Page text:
Henri goes off the beaten path at Vic’s Branding Iron
Vic’s Branding Iron3917 Main St.
Cottonwood, CA 96022
I thought it was a pretty good idea for a costume: Randy Jones, Henri’s favorite Village Person—with a brand-new pair of chaps directly from Cowboy Jim’s online store. I modeled them for Colette as she sat at the kitchen table with a cup of coffee.
“Not bad,” she said. “You are going to wear something underneath, though, I assume.”
“What do ya say we load up the dogs in the back o’ my rig, pick up a couple o’ road brewskis, and go get us some grub,” I said.
She crossed her arms. “I am not going out of the house with you dressed like that … or talking like that. But …” She looked up and smiled. “The factory stores in Anderson are having a major sale …”
Mon dieu! A designer bandana from Tommy Hilfiger!
I was out of those chaps in no time, and Colette was pulling out onto the highway as I highlighted our route on the map, Miss Marilyn and Mr. Theo dozing on the back seat.
We exited in Cottonwood, famished, and Colette pointed to a big “Restaurant” sign, the dirt parking lot full of trucks with dogs sleeping on tool boxes in the back. Adjacent to the restaurant was a huge muddy corral with cows as far as I could see.
Vic’s Branding Iron Restaurant is part of the Shasta Livestock Yard, the highest-volume cattle auction market west of the Rocky Mountains, buying and selling some 100,000 cattle (worth $300 million) each year. First opened in 1966, the facility today includes the restaurant as well as a veterinary clinic, a feed store and a Western-wear shop.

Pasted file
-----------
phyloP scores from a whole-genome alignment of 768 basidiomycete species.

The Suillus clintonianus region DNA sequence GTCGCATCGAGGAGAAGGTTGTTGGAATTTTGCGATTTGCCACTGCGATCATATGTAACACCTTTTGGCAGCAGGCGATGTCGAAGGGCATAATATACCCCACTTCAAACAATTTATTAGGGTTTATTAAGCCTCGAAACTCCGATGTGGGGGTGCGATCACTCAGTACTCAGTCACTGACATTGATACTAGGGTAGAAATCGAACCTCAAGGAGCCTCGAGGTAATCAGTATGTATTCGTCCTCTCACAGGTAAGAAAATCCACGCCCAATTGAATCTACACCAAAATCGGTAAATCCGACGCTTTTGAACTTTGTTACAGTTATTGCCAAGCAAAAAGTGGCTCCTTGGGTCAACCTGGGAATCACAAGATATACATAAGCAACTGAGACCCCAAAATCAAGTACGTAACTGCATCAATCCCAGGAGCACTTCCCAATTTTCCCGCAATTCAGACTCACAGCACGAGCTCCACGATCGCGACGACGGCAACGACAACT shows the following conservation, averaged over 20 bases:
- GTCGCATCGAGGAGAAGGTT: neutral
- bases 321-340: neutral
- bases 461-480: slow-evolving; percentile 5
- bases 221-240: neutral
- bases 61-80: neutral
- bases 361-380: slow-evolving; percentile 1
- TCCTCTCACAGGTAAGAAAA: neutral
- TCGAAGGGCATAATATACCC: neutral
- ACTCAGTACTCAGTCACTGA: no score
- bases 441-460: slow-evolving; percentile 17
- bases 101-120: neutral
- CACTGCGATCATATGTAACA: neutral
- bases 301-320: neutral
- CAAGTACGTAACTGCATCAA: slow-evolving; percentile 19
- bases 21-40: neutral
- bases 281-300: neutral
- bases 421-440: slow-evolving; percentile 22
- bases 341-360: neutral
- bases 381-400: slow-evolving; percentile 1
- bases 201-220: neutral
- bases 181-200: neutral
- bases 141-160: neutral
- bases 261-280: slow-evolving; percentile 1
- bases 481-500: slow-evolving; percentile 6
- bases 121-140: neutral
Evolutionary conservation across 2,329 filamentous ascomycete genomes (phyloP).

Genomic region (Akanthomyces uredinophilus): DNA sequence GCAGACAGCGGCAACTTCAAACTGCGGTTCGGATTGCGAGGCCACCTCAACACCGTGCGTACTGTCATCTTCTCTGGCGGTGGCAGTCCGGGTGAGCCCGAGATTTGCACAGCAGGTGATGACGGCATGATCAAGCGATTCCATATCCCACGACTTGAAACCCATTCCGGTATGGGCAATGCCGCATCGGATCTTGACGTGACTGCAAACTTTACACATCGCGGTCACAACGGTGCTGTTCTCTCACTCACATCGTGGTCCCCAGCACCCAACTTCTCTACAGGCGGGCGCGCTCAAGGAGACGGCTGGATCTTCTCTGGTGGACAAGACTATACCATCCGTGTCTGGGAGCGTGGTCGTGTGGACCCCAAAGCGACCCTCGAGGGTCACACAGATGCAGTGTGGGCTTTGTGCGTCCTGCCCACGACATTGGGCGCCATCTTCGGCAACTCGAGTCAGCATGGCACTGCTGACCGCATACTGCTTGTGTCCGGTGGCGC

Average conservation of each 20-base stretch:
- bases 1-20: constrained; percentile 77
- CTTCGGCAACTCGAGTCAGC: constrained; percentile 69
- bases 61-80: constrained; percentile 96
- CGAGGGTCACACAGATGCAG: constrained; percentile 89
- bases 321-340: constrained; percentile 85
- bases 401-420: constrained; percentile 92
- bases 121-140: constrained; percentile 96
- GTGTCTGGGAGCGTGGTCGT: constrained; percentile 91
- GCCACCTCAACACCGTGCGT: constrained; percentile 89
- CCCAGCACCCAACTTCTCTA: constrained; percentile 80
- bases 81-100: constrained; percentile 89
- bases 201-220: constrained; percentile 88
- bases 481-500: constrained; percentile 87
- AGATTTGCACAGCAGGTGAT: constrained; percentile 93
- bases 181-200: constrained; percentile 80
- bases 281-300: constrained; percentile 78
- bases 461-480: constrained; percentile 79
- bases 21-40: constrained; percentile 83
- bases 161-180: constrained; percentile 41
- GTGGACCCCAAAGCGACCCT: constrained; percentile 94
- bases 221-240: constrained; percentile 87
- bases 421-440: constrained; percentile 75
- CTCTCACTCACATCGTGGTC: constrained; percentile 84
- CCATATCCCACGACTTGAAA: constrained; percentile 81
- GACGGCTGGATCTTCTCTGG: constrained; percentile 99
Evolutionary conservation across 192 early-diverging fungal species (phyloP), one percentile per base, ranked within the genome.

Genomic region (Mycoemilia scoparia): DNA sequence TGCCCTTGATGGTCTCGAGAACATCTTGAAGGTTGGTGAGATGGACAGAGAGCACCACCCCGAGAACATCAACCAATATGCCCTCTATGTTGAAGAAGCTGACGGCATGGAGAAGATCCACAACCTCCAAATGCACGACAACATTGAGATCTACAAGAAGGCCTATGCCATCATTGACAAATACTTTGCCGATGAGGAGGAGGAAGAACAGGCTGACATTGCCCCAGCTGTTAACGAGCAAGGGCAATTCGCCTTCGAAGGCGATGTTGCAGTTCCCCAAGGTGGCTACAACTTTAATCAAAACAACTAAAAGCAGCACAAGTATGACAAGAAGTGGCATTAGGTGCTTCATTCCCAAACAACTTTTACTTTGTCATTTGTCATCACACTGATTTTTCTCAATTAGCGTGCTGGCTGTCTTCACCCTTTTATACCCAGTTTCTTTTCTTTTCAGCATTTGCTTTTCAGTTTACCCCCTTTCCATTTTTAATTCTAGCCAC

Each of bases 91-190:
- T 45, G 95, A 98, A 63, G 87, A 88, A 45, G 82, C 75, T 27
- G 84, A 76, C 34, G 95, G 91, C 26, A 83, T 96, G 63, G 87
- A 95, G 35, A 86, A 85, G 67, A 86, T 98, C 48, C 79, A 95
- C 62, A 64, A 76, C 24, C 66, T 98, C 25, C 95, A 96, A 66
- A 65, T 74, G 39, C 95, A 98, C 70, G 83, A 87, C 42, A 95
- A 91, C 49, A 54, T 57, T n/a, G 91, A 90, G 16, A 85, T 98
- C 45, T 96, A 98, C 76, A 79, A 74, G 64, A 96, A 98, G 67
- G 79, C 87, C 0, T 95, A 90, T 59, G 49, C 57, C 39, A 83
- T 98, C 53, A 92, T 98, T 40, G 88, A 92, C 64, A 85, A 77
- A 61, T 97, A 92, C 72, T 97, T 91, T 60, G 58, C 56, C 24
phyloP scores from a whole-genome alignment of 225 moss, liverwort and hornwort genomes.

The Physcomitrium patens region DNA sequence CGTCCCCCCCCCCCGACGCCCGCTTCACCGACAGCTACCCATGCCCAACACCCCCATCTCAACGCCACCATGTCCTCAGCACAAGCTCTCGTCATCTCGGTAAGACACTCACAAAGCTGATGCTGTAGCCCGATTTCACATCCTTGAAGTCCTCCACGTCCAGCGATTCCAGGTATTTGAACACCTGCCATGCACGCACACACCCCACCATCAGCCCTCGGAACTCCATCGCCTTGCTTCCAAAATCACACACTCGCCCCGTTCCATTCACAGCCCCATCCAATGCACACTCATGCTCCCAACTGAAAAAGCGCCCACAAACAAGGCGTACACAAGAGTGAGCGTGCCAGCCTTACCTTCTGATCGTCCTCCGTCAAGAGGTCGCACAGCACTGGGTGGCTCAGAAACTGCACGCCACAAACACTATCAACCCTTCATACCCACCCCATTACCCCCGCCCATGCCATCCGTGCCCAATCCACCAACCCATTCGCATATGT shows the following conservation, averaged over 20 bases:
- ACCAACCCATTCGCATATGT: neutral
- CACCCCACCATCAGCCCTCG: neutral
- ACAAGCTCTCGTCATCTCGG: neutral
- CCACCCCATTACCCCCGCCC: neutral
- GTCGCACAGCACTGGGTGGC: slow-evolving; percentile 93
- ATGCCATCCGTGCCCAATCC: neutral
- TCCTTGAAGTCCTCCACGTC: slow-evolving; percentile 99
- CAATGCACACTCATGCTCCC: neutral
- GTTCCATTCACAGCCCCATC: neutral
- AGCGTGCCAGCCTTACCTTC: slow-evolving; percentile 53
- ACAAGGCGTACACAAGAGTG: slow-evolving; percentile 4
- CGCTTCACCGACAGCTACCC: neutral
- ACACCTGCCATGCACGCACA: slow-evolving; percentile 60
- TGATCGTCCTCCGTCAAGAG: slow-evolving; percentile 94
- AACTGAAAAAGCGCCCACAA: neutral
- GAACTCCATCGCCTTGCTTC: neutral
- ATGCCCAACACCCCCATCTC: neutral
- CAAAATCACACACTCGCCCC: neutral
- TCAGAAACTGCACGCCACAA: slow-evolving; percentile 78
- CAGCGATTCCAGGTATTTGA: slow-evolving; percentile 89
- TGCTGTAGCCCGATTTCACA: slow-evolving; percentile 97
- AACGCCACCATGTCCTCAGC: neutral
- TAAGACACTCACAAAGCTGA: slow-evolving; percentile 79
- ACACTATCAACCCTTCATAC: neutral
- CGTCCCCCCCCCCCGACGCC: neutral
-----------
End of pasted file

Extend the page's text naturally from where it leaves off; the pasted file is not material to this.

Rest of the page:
The restaurant’s dining room has a three-sided counter on one side—surrounding a coffee station—and a dozen or so tables on the other. One wall is covered with the brands—burned onto wooden tiles—of dozens of North State ranches. Collete and I made our way to the counter and perused the menu as the waitresses balanced delicious-looking plates of food up their arms and delivered them to tables of CAT- and Deere-capped men talking about dogs and ranching and deer hunting.
Vic’s breakfast menu (served any time) includes pancakes, biscuits and gravy, omelets, steak and eggs ($6-$13.95) and the Trucker’s Breakfast (biscuits and gravy, three eggs, two pieces of bacon, two link sausages, an 8-ounce slice of ham and potatoes—$10.95). Lunch (also served any time) features burgers, sandwiches, soups and salad ($4.45-$7.25), while the dinner menu offers burgers, fried chicken, steaks and prawns ($9.95-$17.95), served with garlic bread, soup or salad and beans. Whole pies can be ordered with 24 hours notice.
I figured, when in Rome, and went with the chicken-fried steak, which I hadn’t had in ages. Colette ordered a side of scrambled eggs and sourdough toast.
Our breakfasts came out in about three minutes, about the same amount of time it took a man beside me in overalls the size of a bedspread to inhale a Trucker’s Breakfast—plate toast-scrubbed clean. My huge slab of meat was blanketed with thick country gravy that slopped over onto the hash browns and toast. It was absolutely delicious. Colette said her eggs were tasty, too.
After lunch we wandered back into the hallway that leads to the veterinary clinic and to the “Buyers” and “Sellers” windows. The high walls decorated with 8-by-10 black-and-white photos of ranchers from throughout the area—from Igo to Alturas—who have done business at the yard over the years, as well as with cork bulletin boards offering land, dogs, horses and cattle for sale.
I never did find my Tommy Hilfiger bandana—we probably should have stopped at the Western-wear shop at the auction yard. In fact, we ended up not even going out on Halloween. I did make the cutest scarecrow you’ve ever seen, though.
Thanks to chapsrus.com.